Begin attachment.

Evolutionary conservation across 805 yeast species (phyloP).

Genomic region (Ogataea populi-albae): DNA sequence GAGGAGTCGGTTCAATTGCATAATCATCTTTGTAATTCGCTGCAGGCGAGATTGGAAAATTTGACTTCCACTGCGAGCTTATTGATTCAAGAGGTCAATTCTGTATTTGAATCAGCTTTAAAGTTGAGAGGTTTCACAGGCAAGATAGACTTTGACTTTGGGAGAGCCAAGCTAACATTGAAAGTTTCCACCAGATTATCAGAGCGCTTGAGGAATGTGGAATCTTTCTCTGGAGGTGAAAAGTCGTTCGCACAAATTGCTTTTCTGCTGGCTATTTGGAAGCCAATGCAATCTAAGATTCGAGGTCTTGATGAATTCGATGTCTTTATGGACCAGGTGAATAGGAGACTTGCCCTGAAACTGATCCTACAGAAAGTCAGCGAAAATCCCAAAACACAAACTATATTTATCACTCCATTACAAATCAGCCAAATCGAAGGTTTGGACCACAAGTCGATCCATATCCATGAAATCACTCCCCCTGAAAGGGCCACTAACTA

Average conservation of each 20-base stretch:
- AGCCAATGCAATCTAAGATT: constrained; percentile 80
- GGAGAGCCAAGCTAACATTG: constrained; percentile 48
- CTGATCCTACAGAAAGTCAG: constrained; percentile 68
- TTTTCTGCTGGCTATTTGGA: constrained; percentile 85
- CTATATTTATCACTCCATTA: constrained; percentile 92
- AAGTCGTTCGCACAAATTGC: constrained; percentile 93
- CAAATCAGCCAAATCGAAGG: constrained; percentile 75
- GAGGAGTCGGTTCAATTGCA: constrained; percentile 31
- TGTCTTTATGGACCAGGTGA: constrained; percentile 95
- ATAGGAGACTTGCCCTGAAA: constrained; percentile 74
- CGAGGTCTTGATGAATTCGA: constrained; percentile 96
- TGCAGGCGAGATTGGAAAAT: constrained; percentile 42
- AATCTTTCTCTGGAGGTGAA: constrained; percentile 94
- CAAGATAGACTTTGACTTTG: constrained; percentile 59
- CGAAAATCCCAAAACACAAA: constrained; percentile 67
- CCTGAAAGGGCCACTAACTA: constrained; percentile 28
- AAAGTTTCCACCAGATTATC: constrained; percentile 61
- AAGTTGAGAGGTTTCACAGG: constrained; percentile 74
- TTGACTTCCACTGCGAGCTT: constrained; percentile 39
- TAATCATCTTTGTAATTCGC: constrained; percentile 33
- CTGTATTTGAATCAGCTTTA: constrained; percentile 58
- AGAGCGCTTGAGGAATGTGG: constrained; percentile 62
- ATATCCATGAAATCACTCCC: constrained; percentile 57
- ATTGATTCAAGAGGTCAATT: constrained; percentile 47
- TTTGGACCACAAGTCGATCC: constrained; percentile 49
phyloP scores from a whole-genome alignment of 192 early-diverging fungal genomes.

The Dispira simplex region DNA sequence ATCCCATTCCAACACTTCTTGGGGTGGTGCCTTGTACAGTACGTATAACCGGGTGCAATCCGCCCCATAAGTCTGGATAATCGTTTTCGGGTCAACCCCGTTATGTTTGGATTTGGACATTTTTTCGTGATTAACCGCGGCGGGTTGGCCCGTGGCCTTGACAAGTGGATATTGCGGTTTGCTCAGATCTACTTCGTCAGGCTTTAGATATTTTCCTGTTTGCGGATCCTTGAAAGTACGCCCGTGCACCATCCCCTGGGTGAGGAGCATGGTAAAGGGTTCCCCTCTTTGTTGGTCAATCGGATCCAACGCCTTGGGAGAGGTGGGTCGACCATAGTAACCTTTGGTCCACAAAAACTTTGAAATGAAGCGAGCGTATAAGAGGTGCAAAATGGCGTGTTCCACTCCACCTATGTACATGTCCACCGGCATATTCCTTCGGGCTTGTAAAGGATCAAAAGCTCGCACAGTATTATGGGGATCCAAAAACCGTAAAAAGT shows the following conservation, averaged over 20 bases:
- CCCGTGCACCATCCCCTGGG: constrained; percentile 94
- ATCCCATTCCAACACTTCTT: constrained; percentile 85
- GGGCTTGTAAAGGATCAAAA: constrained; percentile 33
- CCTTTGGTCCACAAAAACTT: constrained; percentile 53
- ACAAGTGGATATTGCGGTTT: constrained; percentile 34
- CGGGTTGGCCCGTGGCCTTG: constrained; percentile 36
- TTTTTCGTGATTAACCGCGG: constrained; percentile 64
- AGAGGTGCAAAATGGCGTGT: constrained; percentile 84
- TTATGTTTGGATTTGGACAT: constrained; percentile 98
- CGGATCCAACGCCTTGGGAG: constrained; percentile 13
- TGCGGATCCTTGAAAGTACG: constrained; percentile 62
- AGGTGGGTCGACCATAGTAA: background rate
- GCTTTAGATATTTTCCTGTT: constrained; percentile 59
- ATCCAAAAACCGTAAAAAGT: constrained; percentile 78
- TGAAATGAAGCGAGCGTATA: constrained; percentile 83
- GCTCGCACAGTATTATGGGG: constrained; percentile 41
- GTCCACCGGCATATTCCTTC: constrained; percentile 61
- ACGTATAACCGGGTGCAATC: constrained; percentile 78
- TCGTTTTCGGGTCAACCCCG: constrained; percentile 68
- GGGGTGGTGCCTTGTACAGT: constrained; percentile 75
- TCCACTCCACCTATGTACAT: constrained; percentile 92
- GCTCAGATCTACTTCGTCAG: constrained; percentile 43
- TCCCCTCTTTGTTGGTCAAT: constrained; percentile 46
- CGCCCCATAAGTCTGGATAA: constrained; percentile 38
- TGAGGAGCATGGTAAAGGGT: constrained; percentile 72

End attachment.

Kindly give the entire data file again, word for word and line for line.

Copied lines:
Evolutionary conservation across 805 yeast species (phyloP).

Genomic region (Ogataea populi-albae): DNA sequence GAGGAGTCGGTTCAATTGCATAATCATCTTTGTAATTCGCTGCAGGCGAGATTGGAAAATTTGACTTCCACTGCGAGCTTATTGATTCAAGAGGTCAATTCTGTATTTGAATCAGCTTTAAAGTTGAGAGGTTTCACAGGCAAGATAGACTTTGACTTTGGGAGAGCCAAGCTAACATTGAAAGTTTCCACCAGATTATCAGAGCGCTTGAGGAATGTGGAATCTTTCTCTGGAGGTGAAAAGTCGTTCGCACAAATTGCTTTTCTGCTGGCTATTTGGAAGCCAATGCAATCTAAGATTCGAGGTCTTGATGAATTCGATGTCTTTATGGACCAGGTGAATAGGAGACTTGCCCTGAAACTGATCCTACAGAAAGTCAGCGAAAATCCCAAAACACAAACTATATTTATCACTCCATTACAAATCAGCCAAATCGAAGGTTTGGACCACAAGTCGATCCATATCCATGAAATCACTCCCCCTGAAAGGGCCACTAACTA

Average conservation of each 20-base stretch:
- AGCCAATGCAATCTAAGATT: constrained; percentile 80
- GGAGAGCCAAGCTAACATTG: constrained; percentile 48
- CTGATCCTACAGAAAGTCAG: constrained; percentile 68
- TTTTCTGCTGGCTATTTGGA: constrained; percentile 85
- CTATATTTATCACTCCATTA: constrained; percentile 92
- AAGTCGTTCGCACAAATTGC: constrained; percentile 93
- CAAATCAGCCAAATCGAAGG: constrained; percentile 75
- GAGGAGTCGGTTCAATTGCA: constrained; percentile 31
- TGTCTTTATGGACCAGGTGA: constrained; percentile 95
- ATAGGAGACTTGCCCTGAAA: constrained; percentile 74
- CGAGGTCTTGATGAATTCGA: constrained; percentile 96
- TGCAGGCGAGATTGGAAAAT: constrained; percentile 42
- AATCTTTCTCTGGAGGTGAA: constrained; percentile 94
- CAAGATAGACTTTGACTTTG: constrained; percentile 59
- CGAAAATCCCAAAACACAAA: constrained; percentile 67
- CCTGAAAGGGCCACTAACTA: constrained; percentile 28
- AAAGTTTCCACCAGATTATC: constrained; percentile 61
- AAGTTGAGAGGTTTCACAGG: constrained; percentile 74
- TTGACTTCCACTGCGAGCTT: constrained; percentile 39
- TAATCATCTTTGTAATTCGC: constrained; percentile 33
- CTGTATTTGAATCAGCTTTA: constrained; percentile 58
- AGAGCGCTTGAGGAATGTGG: constrained; percentile 62
- ATATCCATGAAATCACTCCC: constrained; percentile 57
- ATTGATTCAAGAGGTCAATT: constrained; percentile 47
- TTTGGACCACAAGTCGATCC: constrained; percentile 49
phyloP scores from a whole-genome alignment of 192 early-diverging fungal genomes.

The Dispira simplex region DNA sequence ATCCCATTCCAACACTTCTTGGGGTGGTGCCTTGTACAGTACGTATAACCGGGTGCAATCCGCCCCATAAGTCTGGATAATCGTTTTCGGGTCAACCCCGTTATGTTTGGATTTGGACATTTTTTCGTGATTAACCGCGGCGGGTTGGCCCGTGGCCTTGACAAGTGGATATTGCGGTTTGCTCAGATCTACTTCGTCAGGCTTTAGATATTTTCCTGTTTGCGGATCCTTGAAAGTACGCCCGTGCACCATCCCCTGGGTGAGGAGCATGGTAAAGGGTTCCCCTCTTTGTTGGTCAATCGGATCCAACGCCTTGGGAGAGGTGGGTCGACCATAGTAACCTTTGGTCCACAAAAACTTTGAAATGAAGCGAGCGTATAAGAGGTGCAAAATGGCGTGTTCCACTCCACCTATGTACATGTCCACCGGCATATTCCTTCGGGCTTGTAAAGGATCAAAAGCTCGCACAGTATTATGGGGATCCAAAAACCGTAAAAAGT shows the following conservation, averaged over 20 bases:
- CCCGTGCACCATCCCCTGGG: constrained; percentile 94
- ATCCCATTCCAACACTTCTT: constrained; percentile 85
- GGGCTTGTAAAGGATCAAAA: constrained; percentile 33
- CCTTTGGTCCACAAAAACTT: constrained; percentile 53
- ACAAGTGGATATTGCGGTTT: constrained; percentile 34
- CGGGTTGGCCCGTGGCCTTG: constrained; percentile 36
- TTTTTCGTGATTAACCGCGG: constrained; percentile 64
- AGAGGTGCAAAATGGCGTGT: constrained; percentile 84
- TTATGTTTGGATTTGGACAT: constrained; percentile 98
- CGGATCCAACGCCTTGGGAG: constrained; percentile 13
- TGCGGATCCTTGAAAGTACG: constrained; percentile 62
- AGGTGGGTCGACCATAGTAA: background rate
- GCTTTAGATATTTTCCTGTT: constrained; percentile 59
- ATCCAAAAACCGTAAAAAGT: constrained; percentile 78
- TGAAATGAAGCGAGCGTATA: constrained; percentile 83
- GCTCGCACAGTATTATGGGG: constrained; percentile 41
- GTCCACCGGCATATTCCTTC: constrained; percentile 61
- ACGTATAACCGGGTGCAATC: constrained; percentile 78
- TCGTTTTCGGGTCAACCCCG: constrained; percentile 68
- GGGGTGGTGCCTTGTACAGT: constrained; percentile 75
- TCCACTCCACCTATGTACAT: constrained; percentile 92
- GCTCAGATCTACTTCGTCAG: constrained; percentile 43
- TCCCCTCTTTGTTGGTCAAT: constrained; percentile 46
- CGCCCCATAAGTCTGGATAA: constrained; percentile 38
- TGAGGAGCATGGTAAAGGGT: constrained; percentile 72